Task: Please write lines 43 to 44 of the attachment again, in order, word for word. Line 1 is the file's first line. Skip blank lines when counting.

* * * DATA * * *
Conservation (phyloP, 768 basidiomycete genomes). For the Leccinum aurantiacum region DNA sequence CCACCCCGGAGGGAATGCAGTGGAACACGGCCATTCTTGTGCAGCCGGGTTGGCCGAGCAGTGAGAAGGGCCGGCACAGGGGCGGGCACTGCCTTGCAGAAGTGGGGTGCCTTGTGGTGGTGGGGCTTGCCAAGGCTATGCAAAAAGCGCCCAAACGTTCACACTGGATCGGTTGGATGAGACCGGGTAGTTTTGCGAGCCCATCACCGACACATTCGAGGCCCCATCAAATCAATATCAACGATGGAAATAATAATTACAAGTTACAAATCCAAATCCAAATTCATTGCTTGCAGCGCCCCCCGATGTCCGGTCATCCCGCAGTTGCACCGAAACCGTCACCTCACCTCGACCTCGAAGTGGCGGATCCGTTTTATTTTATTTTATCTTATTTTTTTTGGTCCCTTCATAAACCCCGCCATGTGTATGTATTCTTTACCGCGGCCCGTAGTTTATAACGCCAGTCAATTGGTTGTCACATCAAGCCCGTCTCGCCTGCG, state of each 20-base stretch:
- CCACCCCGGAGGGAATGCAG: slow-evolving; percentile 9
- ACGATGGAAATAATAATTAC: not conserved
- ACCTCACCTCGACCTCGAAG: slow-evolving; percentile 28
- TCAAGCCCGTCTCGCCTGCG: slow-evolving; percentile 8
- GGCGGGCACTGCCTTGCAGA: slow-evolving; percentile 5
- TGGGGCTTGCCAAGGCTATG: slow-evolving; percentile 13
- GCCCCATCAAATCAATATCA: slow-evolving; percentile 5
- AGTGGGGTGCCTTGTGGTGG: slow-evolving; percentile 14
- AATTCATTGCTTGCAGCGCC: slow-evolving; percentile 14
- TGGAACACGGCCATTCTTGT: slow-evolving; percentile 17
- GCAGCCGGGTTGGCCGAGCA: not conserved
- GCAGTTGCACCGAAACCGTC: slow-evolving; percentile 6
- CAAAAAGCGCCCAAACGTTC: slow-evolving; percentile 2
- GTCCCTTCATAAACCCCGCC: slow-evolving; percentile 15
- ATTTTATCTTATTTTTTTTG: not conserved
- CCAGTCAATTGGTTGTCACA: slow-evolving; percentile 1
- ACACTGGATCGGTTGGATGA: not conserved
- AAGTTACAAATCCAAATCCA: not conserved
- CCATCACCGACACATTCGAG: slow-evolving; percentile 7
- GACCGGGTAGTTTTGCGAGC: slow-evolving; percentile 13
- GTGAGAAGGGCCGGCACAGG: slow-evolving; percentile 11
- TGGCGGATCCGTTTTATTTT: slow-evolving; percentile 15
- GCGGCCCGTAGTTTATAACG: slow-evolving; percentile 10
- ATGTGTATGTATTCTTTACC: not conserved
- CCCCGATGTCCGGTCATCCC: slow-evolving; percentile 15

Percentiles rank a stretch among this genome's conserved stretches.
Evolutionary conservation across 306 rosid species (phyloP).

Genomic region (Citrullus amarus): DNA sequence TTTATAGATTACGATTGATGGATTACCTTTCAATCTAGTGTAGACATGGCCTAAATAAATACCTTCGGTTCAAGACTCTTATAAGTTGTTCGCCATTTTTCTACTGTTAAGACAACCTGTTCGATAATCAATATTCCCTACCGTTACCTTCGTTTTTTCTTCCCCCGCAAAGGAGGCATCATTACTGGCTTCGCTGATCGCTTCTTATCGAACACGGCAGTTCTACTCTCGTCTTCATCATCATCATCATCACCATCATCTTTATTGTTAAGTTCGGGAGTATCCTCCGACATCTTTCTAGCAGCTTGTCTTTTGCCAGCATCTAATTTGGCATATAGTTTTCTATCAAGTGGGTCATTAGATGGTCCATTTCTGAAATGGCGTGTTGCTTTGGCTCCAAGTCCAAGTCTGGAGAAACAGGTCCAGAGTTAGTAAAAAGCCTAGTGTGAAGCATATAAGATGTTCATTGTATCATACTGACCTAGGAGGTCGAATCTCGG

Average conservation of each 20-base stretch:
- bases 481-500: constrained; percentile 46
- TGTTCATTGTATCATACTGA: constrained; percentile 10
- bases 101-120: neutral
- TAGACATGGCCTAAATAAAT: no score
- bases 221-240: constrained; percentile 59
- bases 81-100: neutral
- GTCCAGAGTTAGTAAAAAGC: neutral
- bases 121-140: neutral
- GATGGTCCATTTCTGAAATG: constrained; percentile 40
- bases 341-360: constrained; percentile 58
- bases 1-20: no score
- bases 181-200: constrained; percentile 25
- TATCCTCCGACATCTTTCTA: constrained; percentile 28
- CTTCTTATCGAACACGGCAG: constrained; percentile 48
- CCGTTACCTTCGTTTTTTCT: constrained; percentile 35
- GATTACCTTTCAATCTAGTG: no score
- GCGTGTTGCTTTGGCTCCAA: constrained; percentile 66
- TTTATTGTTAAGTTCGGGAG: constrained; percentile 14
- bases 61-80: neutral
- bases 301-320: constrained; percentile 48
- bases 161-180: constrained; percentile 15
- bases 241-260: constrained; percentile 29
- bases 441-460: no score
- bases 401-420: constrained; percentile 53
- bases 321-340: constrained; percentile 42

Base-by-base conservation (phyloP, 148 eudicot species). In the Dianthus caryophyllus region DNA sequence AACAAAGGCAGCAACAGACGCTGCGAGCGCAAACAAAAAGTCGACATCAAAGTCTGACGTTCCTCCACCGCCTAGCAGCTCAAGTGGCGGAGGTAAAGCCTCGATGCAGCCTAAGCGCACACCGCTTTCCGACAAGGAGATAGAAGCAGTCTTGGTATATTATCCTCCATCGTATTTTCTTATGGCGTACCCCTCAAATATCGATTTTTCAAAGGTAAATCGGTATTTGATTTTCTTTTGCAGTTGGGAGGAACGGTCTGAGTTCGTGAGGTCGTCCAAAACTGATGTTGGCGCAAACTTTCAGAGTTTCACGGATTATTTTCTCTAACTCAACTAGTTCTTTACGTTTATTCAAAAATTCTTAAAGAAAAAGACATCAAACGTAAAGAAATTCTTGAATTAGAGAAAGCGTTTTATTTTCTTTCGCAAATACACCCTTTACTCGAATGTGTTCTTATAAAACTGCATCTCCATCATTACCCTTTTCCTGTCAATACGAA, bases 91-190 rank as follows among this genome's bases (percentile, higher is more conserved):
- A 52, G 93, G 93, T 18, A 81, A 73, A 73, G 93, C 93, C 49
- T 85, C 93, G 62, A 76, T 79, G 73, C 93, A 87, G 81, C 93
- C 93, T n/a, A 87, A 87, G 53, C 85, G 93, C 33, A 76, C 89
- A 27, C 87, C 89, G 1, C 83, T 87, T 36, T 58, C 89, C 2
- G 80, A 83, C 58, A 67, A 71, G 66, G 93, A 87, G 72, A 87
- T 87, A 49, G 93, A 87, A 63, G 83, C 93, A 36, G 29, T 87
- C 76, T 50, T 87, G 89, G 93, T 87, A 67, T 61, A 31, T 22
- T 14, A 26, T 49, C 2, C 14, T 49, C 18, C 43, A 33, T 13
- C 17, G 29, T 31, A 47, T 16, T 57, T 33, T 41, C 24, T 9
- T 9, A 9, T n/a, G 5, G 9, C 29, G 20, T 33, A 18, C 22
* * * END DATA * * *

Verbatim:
- TATCCTCCGACATCTTTCTA: constrained; percentile 28
- CTTCTTATCGAACACGGCAG: constrained; percentile 48